In an article we read in class by Carrie Sandahl (2003) from GLQ: A Journal of Lesbian and Gay Studies, she introduces the connection between Crip and Queer identities and the concept of using these terms as verbs (emphasis mine):

Members of both [queer and crip] groups have developed a wry critique of hegemonic norms. In queer communities, the application of this critique has been given its own verb: to queer. Queering describes the practices of putting a spin on mainstream representations to reveal latent queer subtexts; of appropriating a representation for one’s own purposes, forcing it to signify differently; or of deconstructing a representation’s heterosexism

She continues:

Both queering and cripping expose the arbitrary delineation between normal and defective and the negative social ramifications of attempts to homogenize humanity, and both disarm what is painful with wicked humor, including camp.

In the article, Sandahl uses cripping and queering as verbs in the process of “solo autobiographical performances” in which (in these cases) a member of the “crip” or differently-abled community uses his or her disability to point out the biases and normativity of the audience and society at large. Similarly, I see Gottlieb’s poetry in some cases as queering notions of language, poetry, and sexuality.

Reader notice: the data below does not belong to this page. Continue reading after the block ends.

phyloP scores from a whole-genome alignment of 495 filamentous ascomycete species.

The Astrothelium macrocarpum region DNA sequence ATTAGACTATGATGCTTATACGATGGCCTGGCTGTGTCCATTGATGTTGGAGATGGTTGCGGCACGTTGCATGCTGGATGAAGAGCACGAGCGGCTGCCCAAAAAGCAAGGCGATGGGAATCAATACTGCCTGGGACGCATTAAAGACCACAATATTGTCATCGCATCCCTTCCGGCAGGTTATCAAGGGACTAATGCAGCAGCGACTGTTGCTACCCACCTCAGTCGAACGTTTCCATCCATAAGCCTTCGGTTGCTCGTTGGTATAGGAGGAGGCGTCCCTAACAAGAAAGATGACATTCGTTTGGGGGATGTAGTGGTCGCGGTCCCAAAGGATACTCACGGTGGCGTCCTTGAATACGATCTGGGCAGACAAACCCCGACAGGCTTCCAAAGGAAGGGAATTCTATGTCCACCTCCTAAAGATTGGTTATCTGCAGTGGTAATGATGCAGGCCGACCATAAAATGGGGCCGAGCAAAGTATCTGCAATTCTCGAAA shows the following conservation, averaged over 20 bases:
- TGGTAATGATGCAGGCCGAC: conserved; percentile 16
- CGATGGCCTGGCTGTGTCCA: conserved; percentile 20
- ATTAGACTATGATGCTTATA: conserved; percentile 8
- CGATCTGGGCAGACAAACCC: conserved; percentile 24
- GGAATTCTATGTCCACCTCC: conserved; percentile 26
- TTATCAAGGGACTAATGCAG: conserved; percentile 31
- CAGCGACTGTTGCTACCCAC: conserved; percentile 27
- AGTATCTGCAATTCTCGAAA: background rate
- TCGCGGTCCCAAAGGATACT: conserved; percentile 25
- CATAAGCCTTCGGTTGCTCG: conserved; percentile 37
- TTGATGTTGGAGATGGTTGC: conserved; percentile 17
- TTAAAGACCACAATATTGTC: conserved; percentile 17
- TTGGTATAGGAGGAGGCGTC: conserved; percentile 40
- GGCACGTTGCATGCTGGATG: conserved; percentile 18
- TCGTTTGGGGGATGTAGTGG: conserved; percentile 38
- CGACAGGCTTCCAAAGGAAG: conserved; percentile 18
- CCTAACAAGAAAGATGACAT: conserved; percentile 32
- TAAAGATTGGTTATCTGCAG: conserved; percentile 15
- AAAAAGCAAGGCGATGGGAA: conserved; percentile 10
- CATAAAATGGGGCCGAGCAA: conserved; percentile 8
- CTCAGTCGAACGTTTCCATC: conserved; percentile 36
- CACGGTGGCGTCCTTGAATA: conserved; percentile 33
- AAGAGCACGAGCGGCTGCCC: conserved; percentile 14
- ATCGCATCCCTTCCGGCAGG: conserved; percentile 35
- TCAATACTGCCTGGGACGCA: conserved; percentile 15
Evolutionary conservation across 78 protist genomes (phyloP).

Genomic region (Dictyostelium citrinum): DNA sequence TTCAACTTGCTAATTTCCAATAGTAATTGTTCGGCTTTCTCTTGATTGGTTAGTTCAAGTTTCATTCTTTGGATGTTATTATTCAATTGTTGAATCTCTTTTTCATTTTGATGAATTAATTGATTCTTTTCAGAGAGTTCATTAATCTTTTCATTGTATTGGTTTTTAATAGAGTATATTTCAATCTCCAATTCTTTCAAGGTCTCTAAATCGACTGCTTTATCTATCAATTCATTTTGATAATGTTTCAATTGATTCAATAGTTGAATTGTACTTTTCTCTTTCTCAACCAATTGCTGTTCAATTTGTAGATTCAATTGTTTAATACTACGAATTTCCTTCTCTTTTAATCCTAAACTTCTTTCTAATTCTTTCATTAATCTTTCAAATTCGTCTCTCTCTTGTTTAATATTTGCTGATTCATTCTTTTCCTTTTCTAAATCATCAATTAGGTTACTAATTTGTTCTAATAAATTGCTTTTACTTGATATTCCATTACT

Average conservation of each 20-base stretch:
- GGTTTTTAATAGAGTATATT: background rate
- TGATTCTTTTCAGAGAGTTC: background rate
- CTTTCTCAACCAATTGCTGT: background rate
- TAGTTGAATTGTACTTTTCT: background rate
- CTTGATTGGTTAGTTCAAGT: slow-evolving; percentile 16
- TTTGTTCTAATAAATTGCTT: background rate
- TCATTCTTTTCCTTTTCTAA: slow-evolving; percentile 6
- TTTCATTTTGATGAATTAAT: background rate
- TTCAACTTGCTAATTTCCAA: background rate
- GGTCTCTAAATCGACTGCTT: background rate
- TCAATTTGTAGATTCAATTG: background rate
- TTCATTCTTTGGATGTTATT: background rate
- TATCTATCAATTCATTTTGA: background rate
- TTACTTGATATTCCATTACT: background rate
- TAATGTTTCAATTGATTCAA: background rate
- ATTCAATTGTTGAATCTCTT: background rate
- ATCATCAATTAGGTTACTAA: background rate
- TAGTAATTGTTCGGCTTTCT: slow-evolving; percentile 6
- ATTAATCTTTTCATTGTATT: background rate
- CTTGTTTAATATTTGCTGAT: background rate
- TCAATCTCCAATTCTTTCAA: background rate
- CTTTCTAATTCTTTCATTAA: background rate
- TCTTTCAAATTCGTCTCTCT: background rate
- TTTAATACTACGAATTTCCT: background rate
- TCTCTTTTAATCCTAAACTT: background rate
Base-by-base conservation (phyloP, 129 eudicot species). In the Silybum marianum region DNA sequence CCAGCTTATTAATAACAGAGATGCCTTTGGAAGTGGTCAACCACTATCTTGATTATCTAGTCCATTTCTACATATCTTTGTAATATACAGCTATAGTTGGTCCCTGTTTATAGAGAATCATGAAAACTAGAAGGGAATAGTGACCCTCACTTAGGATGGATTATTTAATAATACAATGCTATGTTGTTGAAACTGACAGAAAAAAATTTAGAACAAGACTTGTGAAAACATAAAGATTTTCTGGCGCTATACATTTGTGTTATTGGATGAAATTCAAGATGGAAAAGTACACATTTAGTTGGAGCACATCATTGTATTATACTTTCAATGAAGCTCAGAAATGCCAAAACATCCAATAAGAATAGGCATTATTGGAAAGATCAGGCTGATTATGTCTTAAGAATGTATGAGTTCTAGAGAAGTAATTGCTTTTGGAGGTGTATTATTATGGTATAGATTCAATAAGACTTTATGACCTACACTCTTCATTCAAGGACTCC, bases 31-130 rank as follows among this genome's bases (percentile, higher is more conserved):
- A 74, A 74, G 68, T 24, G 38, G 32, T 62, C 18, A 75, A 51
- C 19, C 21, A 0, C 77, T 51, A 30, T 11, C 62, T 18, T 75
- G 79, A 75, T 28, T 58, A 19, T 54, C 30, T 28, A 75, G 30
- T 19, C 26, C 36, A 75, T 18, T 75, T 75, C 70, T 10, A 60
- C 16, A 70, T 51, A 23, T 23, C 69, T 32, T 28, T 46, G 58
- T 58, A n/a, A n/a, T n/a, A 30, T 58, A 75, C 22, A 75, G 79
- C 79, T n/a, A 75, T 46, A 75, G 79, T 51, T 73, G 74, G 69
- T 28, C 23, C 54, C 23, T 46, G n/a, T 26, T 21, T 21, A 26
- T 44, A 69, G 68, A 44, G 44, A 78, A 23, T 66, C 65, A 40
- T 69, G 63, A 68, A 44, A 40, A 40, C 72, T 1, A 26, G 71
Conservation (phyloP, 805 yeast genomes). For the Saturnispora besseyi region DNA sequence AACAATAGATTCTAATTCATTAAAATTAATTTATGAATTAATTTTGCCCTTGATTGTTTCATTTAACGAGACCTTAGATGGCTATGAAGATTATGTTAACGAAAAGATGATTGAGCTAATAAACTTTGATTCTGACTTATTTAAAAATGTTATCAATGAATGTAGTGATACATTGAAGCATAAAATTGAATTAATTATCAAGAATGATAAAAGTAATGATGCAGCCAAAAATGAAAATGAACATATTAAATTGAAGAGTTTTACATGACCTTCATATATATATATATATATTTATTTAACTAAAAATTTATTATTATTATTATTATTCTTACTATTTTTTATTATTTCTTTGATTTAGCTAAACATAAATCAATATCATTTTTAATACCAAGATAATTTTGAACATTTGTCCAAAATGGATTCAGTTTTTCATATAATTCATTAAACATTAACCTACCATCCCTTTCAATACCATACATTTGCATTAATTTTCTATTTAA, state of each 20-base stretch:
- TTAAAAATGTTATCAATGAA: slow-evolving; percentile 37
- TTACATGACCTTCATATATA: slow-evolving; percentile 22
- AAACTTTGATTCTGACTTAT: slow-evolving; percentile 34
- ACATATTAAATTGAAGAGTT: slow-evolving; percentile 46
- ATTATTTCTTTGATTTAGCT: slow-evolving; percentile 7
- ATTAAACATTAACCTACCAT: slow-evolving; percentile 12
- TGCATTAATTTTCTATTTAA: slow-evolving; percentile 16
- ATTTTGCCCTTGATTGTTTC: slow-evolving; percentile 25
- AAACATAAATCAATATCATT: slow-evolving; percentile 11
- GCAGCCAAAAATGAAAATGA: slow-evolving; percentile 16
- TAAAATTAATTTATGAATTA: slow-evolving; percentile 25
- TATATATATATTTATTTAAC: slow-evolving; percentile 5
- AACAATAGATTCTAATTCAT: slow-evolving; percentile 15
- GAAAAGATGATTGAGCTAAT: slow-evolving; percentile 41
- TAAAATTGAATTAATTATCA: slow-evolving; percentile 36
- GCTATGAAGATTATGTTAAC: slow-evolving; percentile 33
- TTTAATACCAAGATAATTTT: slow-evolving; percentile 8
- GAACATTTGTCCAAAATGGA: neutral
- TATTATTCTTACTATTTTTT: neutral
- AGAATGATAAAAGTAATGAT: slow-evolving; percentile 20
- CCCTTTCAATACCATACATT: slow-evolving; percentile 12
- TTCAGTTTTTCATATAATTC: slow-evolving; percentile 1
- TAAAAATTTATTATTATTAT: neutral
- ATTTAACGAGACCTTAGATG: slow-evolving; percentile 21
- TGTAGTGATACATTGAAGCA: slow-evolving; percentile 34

In her poem, “mastering the art of poetry,” (link to full text) I see three verbs that can be intertwined: mastering, queering, and writing. In a free-write exercize, I jotted down something that may or may not make sense out of context:

Queer writing, master narrative, poetic mastery,
Power over language and ideas of sexuality
She is queering, writing, and mastering sexuality in this poem

Basically, in the poem she describes the “art of [writing] poetry” as a BDSM-esque experience, a master/servant relationship in which the writer/poet makes the poem “beg or struggle” by pushing it to “the edge of what it can stand.” This is one of my favorites because it gives an honest and unorthodox approach to pushing one’s self to the limit when writing… describes the process of searching for new words, formatting, ideas, and audiences.

The following lines on the first page of the poem:

“listen to your poem’s desires / and get ready / to be powerful and terrible. / your poem is quivering in front of you / and your iron will / as it kisses the collar you hold”

can be contrasted with these from the end:

“hold that precious poem close / show it how much it has pleased you / and rest. give it your name / and kiss it / goodnight.”

in detailing the powerful but loving (or at least lustful) struggle between both a master/writer with her subject.

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